[T]he courts agree that disclosure of incriminating facts in one trial does not bar a witness from refusing to testify as to those same matters in another trial.

 

1 McCormick on Evidence § 134, at 499 (John W. Strong et al., eds., 5th ed. 1999) (citing State v. Linscott, 521 A.2d 701, 703 (Me. 1987) (holding that witness’s invocation of Fifth Amendment privilege was justified because of possible future incrimination)).  A witness’s waiver of the privilege is limited to the particular proceeding in which the witness offered her testimony.  United States v. Burch, 490 F.2d 1300, 1303 (8th Cir. 1974). 

Wigmore’s treatise on evidence states “[t]he waiver involved is limited to the particular proceeding in which the witness volunteers the testimony * * *, [n]or is [her] testimony at a first trial a waiver for a later trial.”  8 Wigmore, Evidence § 2276, at 470-72 (McNaughton Rev. 1961) (emphasis in original) (citations omitted); see also United States v. Cain, 544 F.2d 1113, 1117 (1st Cir. 1976); State v. Knowles, 395 So. 2d 678, 680 (La. 1981) (holding that a person can waive silence at one trial, but assert Fifth Amendment right as to same matter in a later trial).  Relevant commentary also supports this view.  See Leslie W. Abramson, Witness Waiver of the Fifth Amendment Privilege: A New Look at an Old Problem, 41 Okla. L. Rev. 235, 245 (1988); see also Alston v. United States, 383 A.2d 307 (D.C. 1978)).  The parties do not cite any Minnesota case directly on point.  Therefore, this is a case of first impression in this state.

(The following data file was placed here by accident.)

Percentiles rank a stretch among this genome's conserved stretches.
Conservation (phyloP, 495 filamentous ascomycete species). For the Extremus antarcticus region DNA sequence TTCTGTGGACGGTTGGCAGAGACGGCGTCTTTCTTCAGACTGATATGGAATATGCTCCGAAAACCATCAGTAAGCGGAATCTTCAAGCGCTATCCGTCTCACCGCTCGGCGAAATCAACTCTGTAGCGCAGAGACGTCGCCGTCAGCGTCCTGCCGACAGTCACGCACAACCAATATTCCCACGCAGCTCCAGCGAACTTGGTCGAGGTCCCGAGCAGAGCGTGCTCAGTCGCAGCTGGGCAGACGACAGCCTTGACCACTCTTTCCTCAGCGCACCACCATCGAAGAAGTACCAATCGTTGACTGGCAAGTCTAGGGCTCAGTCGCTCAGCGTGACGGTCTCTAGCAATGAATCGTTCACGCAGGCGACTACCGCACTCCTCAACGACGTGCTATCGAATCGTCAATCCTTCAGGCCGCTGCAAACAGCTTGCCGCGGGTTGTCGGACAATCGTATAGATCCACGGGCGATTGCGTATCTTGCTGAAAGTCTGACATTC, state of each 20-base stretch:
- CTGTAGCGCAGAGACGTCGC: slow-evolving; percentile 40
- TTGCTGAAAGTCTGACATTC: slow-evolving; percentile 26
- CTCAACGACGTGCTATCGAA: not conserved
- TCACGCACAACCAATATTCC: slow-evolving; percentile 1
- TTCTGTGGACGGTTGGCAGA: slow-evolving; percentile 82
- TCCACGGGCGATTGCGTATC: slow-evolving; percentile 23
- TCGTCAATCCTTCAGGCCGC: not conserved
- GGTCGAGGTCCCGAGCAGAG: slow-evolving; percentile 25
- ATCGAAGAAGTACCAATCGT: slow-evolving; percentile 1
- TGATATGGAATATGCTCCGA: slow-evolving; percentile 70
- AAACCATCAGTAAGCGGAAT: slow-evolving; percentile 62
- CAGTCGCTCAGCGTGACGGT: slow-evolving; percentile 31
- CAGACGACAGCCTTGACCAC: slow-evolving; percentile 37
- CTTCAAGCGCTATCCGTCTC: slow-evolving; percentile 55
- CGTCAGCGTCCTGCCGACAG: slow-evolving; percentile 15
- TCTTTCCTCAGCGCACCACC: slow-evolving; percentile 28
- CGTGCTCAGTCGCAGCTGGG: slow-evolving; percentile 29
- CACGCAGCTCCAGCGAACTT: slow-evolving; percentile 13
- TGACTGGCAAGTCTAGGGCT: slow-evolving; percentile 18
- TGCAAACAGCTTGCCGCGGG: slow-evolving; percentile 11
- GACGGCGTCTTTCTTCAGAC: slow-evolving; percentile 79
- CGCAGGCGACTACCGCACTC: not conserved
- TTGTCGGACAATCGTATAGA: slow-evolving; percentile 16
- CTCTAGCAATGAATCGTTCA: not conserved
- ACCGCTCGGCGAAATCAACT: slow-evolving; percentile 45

Appellant argues that In re Neff, 206 F.2d 149 (3d Cir. 1953) is on point.  In Neff, the defendant answered questions before a grand jury and was indicted and later found guilty of perjury because of her responses before the grand jury.  Id. at 150.  Later, the defendant was called as a witness in a trial concerning the same matter as her grand jury testimony.  The court found defendant in contempt after defendant refused to answer questions at the trial.  Id. at 151.  The Third Circuit held that the defendant’s prior grand jury testimony did not waive her Fifth Amendment privilege at the subsequent trial.  The court, therefore, overturned the defendant’s contempt conviction because she had the right to refuse to answer questions consistent with her Fifth Amendment privilege.  The court observed that a witness’s Fifth Amendment rights attach at each proceeding or case, and must be determined without reference to what was said at another proceeding.  Id. at 152. 

This case is analogous to Neff in some ways.  Appellant testified at an earlier proceeding (McCollum’s trial).  The district court found appellant in contempt for refusing to answer related questions at a second proceeding (M.A.B.A.’s trial).  But here, appellant is not contesting her own conviction for her part in Pool’s death.  In Neff, the defendant was simultaneously contesting her perjury conviction and refusing to answer related questions.  While Neff does lend some support to appellant’s argument, it is not directly on point.